September 26, 1983, I was a sophomore, which meant that the day probably passed in a blur for me. I had a routine: coffee and donuts at the snackery in the student union, then to the computer terminal room to check my email.
I went everywhere by bicycle, then, and had perfected a one-pedal mount, with my hip against the top-tube and no hands on the handlebars. I usually had my nose in a book as I rode. Everyone ignored me and I ignored everyone except for a small handful of friends. That was how my days passed: playing Empire on the pdp-11, sending email, writing code, doing crafts (at that time, mostly making chainmail armor) and watching matinees at the art theater, The Charles, a few minutes south in what would later be my neighborhood.
What did not happen: the sun did not rise in the west. I did not burst into flame from the radiant heat. The glass from parked cars and shattered windows did not flense me at speeds up to 50mph. The cloud of burning did not rise over Washington to the west like a miles-wide thor’s hanmer. Nothing burned. The world did not end. None of us knew. I probably slept well that night.
Some time that day (we are not sure when, it might have been dark in Baltimore) in Oko* the soviet ballistic missile monitoring center – their equivalent of our NORAD – Stanislav Petrov cleared an alert indicating 5 inbound US ballistic missiles.
Petrov didn’t think it was a particularly big deal, it later turned out to be a reflection into the sensors of a surveillance satellite. If he had reported it, his superiors might have ordered a counter-strike, and my – and everyone else’s – day would have been irrevocably changed.
When I say “everyone’s day” I’m not exaggerating. It’s hard to learn the details about targeting doctrines and what was in place and when but at various times the monsters who designed the US’ nuclear war strategy also targeted China for destruction, because it simply would not do for the US and USSR to obliterate each other and leave China in charge.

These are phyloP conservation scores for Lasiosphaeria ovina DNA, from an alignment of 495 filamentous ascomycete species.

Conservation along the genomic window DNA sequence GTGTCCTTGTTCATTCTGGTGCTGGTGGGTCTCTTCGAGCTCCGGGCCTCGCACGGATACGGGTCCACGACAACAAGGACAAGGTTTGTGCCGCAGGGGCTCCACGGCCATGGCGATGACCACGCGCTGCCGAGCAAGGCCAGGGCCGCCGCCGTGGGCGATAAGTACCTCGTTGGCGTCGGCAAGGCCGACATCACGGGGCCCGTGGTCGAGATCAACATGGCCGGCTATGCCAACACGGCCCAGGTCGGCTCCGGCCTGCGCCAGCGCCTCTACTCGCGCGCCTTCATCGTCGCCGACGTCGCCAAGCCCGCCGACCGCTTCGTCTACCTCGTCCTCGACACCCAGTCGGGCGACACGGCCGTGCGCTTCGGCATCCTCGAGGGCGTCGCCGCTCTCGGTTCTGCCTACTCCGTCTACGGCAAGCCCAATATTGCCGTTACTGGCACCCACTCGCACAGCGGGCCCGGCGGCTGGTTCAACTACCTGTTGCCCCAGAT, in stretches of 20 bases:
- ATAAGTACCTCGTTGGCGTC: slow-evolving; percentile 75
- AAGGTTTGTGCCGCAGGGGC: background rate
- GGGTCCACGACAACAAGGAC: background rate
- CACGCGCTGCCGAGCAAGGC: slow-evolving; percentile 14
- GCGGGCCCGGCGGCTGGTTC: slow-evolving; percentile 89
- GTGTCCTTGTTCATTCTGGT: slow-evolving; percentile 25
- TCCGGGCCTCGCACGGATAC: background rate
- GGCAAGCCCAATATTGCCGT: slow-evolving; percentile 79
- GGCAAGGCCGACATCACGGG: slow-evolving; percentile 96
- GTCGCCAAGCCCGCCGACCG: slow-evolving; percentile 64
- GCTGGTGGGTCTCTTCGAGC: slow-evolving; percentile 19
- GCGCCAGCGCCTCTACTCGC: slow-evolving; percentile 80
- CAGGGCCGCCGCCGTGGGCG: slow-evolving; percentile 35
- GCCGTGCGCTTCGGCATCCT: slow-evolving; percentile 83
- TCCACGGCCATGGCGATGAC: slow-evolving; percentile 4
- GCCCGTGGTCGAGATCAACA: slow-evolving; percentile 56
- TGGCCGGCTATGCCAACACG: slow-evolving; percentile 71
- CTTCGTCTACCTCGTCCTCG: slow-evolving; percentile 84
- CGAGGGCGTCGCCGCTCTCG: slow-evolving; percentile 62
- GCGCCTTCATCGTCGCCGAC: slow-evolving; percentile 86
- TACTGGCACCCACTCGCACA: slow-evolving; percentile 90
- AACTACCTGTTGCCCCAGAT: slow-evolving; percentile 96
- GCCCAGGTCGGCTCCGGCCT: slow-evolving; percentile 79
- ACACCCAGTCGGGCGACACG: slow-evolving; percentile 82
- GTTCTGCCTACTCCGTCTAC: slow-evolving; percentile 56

Take a second, look away from your computer, defocus your eyes or look out the window, and think about that. Think about Petrov. He says it wasn’t a big decision and, at various times he was praised for it, and at others criticized.
The demons still lurk, ready to go. Nobel Peace Prize winner Barack Obama appears to be ready to commit about a trillion dollars of US taxpayer’s money to a “nuclear refresh” which will mean more demons in caves and under oceans, more hypocrisy as the US – which has proliferated nuclear bombs outright to politically unstable allies like Turkey – wags its finger at North Korea for building one or two. Whoever is US president next will almost certainly proceed with the new weapons. To make the world safe for power-hungry assholes.
We’ve lived longer than Richard Feyman expected. Feynman wrote a piece once, about sitting in a diner in New York, thinking about the blast radius and the glass:
I sat in a restaurant in New York, for example, and I looked out at the buildings and I began to think, you know, about how much the radius of the Hiroshima bomb damage was and so forth… How far from here was 34th street?… All those buildings, all smashed — and so on. And I would go along and I would see people building a bridge, or they’d be making a new road, and I thought, they’re crazy, they just don’t understand, they don’t understand. Why are they making new things? It’s so useless.
But, fortunately, it’s been useless for almost forty years now, hasn’t it? So I’ve been wrong about it being useless making bridges and I’m glad those other people had the sense to go ahead.
What Feynman missed is that there are ordinary people. Non-monster people. Non-totalitarians. People who do not let following orders turn them into automata. People like Stanislav Petrov.
Petrov says it wasn’t a big decision and he doesn’t talk about it much.
(* Russian for “eye”)